When I tell people I studied the Biomedical Sciences, the first thing they say is “Wow, you must be so clever! I could never study that…” and I always say “Err, no, not really”. Not only because I am modest (ha!) but because it is true. I attended a grim, poor primary school: we had handwriting classes for an hour a week where we shared a pen between two and a couple of the graduating 11 year olds still wrote the letter ‘S’ the wrong way round. Even though I was not one of those, I did not leave thinking I was clever. It gave me confidence to realise that I had some academic potential, which came to fruition when I passed the (in)famous 11+ exams and went to a posh secondary with some of the ‘cleverest’ girls in the country. Here, I learnt that being clever is relative. At my primary school I may have been considered the ‘boffin’ due to the fact that I could spell the longest word we had ever learnt, ‘communication’, but at this school where the girls read Jane Austen novels for fun instead of ‘Bounty’ magazine, knowing the Prime Minister’s name was not a novelty (especially if he was your uncle as in one of the girl’s cases!), it was obvious to me that there is always someone cleverer than another in the world. While some of these girls may have discussed politics around their dinner table, making them technically clever than me, they probably didn’t know how to feed a family for a fiver as most of the girls on my Tower Hamlets estate had learnt by a young age- an invaluable and academic life skill.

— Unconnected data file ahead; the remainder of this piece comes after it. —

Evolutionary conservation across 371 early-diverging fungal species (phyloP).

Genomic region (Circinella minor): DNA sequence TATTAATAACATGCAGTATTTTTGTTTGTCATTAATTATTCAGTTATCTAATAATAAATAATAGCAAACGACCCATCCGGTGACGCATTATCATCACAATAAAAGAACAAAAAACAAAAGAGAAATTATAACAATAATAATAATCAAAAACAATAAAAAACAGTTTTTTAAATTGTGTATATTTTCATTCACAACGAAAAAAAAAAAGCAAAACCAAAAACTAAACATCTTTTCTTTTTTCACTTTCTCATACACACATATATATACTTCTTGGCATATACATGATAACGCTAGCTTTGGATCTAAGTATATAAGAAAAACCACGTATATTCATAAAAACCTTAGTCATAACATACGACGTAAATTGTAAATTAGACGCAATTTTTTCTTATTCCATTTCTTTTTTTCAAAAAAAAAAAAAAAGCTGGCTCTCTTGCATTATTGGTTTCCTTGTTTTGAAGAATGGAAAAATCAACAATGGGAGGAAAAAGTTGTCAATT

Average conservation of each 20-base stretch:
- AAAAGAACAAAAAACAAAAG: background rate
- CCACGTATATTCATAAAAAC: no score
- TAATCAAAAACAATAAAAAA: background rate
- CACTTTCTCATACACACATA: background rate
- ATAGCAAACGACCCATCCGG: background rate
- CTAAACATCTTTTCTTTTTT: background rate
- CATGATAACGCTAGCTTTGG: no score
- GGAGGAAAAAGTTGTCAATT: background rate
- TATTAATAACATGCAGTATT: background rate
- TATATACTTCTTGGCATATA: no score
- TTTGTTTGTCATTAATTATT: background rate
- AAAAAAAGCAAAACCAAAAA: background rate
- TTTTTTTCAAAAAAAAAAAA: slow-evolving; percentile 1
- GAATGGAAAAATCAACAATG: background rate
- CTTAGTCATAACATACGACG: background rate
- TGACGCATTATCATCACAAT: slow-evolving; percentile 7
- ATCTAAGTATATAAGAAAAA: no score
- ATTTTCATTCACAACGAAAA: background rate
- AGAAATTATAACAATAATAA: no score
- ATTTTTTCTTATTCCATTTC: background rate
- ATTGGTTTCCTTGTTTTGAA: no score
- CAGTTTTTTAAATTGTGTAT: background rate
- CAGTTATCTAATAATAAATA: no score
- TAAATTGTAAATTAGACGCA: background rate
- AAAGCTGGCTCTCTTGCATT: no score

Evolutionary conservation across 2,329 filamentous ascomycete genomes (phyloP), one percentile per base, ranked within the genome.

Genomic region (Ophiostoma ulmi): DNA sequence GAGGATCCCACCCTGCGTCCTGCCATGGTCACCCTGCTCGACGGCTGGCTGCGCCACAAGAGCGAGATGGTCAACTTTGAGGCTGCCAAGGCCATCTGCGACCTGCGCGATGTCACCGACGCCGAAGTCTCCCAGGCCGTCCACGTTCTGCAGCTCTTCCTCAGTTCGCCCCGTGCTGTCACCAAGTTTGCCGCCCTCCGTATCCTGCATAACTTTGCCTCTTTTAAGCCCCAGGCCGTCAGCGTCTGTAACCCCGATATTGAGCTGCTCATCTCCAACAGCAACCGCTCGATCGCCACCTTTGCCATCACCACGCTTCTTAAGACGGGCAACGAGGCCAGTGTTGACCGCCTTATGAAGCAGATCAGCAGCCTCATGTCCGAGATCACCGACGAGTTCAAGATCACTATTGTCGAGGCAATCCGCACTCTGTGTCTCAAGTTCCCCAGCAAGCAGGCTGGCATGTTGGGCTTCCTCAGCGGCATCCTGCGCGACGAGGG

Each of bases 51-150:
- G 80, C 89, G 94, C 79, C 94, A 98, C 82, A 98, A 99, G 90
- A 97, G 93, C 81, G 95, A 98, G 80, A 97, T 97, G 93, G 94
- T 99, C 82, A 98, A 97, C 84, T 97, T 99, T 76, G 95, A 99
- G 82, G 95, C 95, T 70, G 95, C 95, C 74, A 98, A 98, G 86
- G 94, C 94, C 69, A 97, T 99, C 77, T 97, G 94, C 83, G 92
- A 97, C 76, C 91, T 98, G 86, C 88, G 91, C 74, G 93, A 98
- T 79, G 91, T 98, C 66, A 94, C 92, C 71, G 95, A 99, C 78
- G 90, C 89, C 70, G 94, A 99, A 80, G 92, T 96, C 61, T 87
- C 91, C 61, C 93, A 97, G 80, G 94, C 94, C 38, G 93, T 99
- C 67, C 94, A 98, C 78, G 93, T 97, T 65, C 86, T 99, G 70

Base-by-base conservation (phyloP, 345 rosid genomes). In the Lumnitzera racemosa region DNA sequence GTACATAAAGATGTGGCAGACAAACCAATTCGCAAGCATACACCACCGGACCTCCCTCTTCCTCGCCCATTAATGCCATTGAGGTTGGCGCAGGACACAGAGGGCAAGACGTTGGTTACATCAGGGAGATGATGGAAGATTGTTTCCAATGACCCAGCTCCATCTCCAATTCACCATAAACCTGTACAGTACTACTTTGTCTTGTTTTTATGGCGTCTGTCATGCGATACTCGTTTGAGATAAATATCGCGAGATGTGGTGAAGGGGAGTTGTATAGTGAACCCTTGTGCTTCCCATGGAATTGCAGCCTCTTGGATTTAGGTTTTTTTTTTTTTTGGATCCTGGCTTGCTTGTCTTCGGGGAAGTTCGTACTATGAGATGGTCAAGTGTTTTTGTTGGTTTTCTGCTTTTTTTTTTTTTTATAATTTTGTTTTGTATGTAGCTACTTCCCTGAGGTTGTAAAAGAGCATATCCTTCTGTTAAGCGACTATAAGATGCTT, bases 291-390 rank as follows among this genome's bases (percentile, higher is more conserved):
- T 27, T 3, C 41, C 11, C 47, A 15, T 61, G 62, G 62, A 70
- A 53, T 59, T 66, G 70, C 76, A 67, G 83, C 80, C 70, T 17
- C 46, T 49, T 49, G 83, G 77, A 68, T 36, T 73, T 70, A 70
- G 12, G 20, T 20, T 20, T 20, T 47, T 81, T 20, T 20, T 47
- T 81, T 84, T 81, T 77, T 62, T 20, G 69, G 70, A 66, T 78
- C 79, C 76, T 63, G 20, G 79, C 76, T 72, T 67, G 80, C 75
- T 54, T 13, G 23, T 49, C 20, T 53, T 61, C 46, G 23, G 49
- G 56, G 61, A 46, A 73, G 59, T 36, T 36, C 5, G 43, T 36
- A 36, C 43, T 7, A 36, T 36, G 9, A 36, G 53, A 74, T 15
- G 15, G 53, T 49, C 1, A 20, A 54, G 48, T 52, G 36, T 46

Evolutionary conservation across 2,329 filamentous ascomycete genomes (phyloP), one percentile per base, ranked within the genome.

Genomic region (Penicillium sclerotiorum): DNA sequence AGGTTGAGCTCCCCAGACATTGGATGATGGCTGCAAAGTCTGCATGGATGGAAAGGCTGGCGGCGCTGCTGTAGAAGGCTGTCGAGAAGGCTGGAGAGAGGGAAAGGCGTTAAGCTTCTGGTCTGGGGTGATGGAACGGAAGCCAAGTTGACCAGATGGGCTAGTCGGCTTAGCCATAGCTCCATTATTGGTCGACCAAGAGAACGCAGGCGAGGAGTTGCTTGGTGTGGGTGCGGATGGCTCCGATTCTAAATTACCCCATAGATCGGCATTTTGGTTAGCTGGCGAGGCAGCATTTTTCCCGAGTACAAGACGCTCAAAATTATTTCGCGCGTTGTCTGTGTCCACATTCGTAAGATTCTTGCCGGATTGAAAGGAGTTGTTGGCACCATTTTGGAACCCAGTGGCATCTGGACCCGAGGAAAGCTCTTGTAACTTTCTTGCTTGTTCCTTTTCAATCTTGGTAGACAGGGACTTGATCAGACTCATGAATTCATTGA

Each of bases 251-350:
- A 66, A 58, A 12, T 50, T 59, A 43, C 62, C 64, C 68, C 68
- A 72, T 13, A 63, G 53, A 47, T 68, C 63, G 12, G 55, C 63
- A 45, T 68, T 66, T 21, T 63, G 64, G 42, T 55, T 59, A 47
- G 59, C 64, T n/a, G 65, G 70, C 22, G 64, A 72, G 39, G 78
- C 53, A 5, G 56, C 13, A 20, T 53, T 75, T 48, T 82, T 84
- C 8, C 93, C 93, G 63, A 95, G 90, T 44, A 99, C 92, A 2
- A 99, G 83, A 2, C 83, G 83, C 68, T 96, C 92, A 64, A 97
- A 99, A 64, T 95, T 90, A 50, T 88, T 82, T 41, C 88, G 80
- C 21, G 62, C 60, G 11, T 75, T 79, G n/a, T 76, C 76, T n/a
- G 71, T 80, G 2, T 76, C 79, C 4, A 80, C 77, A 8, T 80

Modesty is the same reason I chose to study Biomed as we neeks call it. Indeed, calling myself a neek (a cross between a nerd and a geek) is not me implying I think I am clever, being a neek is simply being seriously into whatever it is you’re into. This could be anything from cakes- my mum for example has been baking for over 20 years now, but is such a neek for cakes she is taking evening classes learning to make sugar paste flowers to decorate her creations, or say loving up racing cars so much that you memorise the developmental history of the engine. For me, it is science, more specifically the Biomed. Surrounded by girls with so much pre-attained knowledge than me, I felt it would be arrogant to assume that I could study anything else before I knew all about the obvious-me. After all, we are all living organisms, and however ‘clever’ you may be, we all have life processes in common. The study of life was then the obvious, logical yet still modest choice. How could I possibly understand anything like politics or history if I didn’t know the basics of life?
Completing my BSc did not make me feel that much cleverer, just proud and now I am at Big School (I try to make it seem less scary with this name, but in reality it is what I imagine boot camp to be like) with 15 extraordinarily clever, sophisticated people, undertaking a masters in Science Journalism. I am not overwhelmed by this, simply grateful that they are all from such different backgrounds and disciplines that I can add vastly to my knowledge bank, and hopeful that perhaps from them and their different experiences I can finally learn how to be clever. As fellow wordpress bloggers from Dingwall Primary School learnt from their special ‘How to be Clever’ assembly, “There was word smart, music smart. Self smart, people smart and many more”.